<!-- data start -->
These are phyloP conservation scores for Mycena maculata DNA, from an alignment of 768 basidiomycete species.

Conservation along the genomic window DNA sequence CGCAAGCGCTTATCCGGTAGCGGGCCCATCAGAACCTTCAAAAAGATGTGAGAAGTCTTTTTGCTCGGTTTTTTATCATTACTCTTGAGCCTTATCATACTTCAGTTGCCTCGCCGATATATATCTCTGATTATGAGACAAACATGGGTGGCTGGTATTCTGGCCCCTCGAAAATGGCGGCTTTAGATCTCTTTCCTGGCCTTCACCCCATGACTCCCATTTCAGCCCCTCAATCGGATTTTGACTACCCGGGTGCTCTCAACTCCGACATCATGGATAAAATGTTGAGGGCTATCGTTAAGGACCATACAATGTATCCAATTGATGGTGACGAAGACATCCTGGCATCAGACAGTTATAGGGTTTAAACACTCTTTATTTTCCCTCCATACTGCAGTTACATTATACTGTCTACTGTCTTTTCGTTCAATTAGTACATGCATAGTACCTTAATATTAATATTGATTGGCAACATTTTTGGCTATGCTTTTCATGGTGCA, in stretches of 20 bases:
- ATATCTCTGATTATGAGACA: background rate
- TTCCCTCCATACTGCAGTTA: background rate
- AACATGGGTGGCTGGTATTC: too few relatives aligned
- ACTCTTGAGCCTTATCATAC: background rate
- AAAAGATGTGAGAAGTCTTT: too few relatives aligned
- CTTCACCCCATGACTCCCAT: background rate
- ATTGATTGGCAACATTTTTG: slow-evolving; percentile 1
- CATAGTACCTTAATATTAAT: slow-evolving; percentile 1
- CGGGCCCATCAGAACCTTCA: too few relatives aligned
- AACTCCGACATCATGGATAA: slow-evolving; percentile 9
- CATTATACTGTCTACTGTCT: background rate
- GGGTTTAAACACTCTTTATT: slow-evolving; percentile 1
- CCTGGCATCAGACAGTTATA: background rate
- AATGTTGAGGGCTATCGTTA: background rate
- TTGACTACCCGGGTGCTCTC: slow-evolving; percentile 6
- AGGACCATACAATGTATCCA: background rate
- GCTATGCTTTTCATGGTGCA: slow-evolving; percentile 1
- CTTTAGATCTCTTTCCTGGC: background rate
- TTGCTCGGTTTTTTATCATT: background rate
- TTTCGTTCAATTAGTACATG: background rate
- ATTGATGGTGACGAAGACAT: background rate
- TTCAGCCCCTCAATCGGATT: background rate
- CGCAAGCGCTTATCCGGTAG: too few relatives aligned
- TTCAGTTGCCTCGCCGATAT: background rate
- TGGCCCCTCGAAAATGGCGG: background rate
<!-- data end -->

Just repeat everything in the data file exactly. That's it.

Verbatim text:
These are phyloP conservation scores for Mycena maculata DNA, from an alignment of 768 basidiomycete species.

Conservation along the genomic window DNA sequence CGCAAGCGCTTATCCGGTAGCGGGCCCATCAGAACCTTCAAAAAGATGTGAGAAGTCTTTTTGCTCGGTTTTTTATCATTACTCTTGAGCCTTATCATACTTCAGTTGCCTCGCCGATATATATCTCTGATTATGAGACAAACATGGGTGGCTGGTATTCTGGCCCCTCGAAAATGGCGGCTTTAGATCTCTTTCCTGGCCTTCACCCCATGACTCCCATTTCAGCCCCTCAATCGGATTTTGACTACCCGGGTGCTCTCAACTCCGACATCATGGATAAAATGTTGAGGGCTATCGTTAAGGACCATACAATGTATCCAATTGATGGTGACGAAGACATCCTGGCATCAGACAGTTATAGGGTTTAAACACTCTTTATTTTCCCTCCATACTGCAGTTACATTATACTGTCTACTGTCTTTTCGTTCAATTAGTACATGCATAGTACCTTAATATTAATATTGATTGGCAACATTTTTGGCTATGCTTTTCATGGTGCA, in stretches of 20 bases:
- ATATCTCTGATTATGAGACA: background rate
- TTCCCTCCATACTGCAGTTA: background rate
- AACATGGGTGGCTGGTATTC: too few relatives aligned
- ACTCTTGAGCCTTATCATAC: background rate
- AAAAGATGTGAGAAGTCTTT: too few relatives aligned
- CTTCACCCCATGACTCCCAT: background rate
- ATTGATTGGCAACATTTTTG: slow-evolving; percentile 1
- CATAGTACCTTAATATTAAT: slow-evolving; percentile 1
- CGGGCCCATCAGAACCTTCA: too few relatives aligned
- AACTCCGACATCATGGATAA: slow-evolving; percentile 9
- CATTATACTGTCTACTGTCT: background rate
- GGGTTTAAACACTCTTTATT: slow-evolving; percentile 1
- CCTGGCATCAGACAGTTATA: background rate
- AATGTTGAGGGCTATCGTTA: background rate
- TTGACTACCCGGGTGCTCTC: slow-evolving; percentile 6
- AGGACCATACAATGTATCCA: background rate
- GCTATGCTTTTCATGGTGCA: slow-evolving; percentile 1
- CTTTAGATCTCTTTCCTGGC: background rate
- TTGCTCGGTTTTTTATCATT: background rate
- TTTCGTTCAATTAGTACATG: background rate
- ATTGATGGTGACGAAGACAT: background rate
- TTCAGCCCCTCAATCGGATT: background rate
- CGCAAGCGCTTATCCGGTAG: too few relatives aligned
- TTCAGTTGCCTCGCCGATAT: background rate
- TGGCCCCTCGAAAATGGCGG: background rate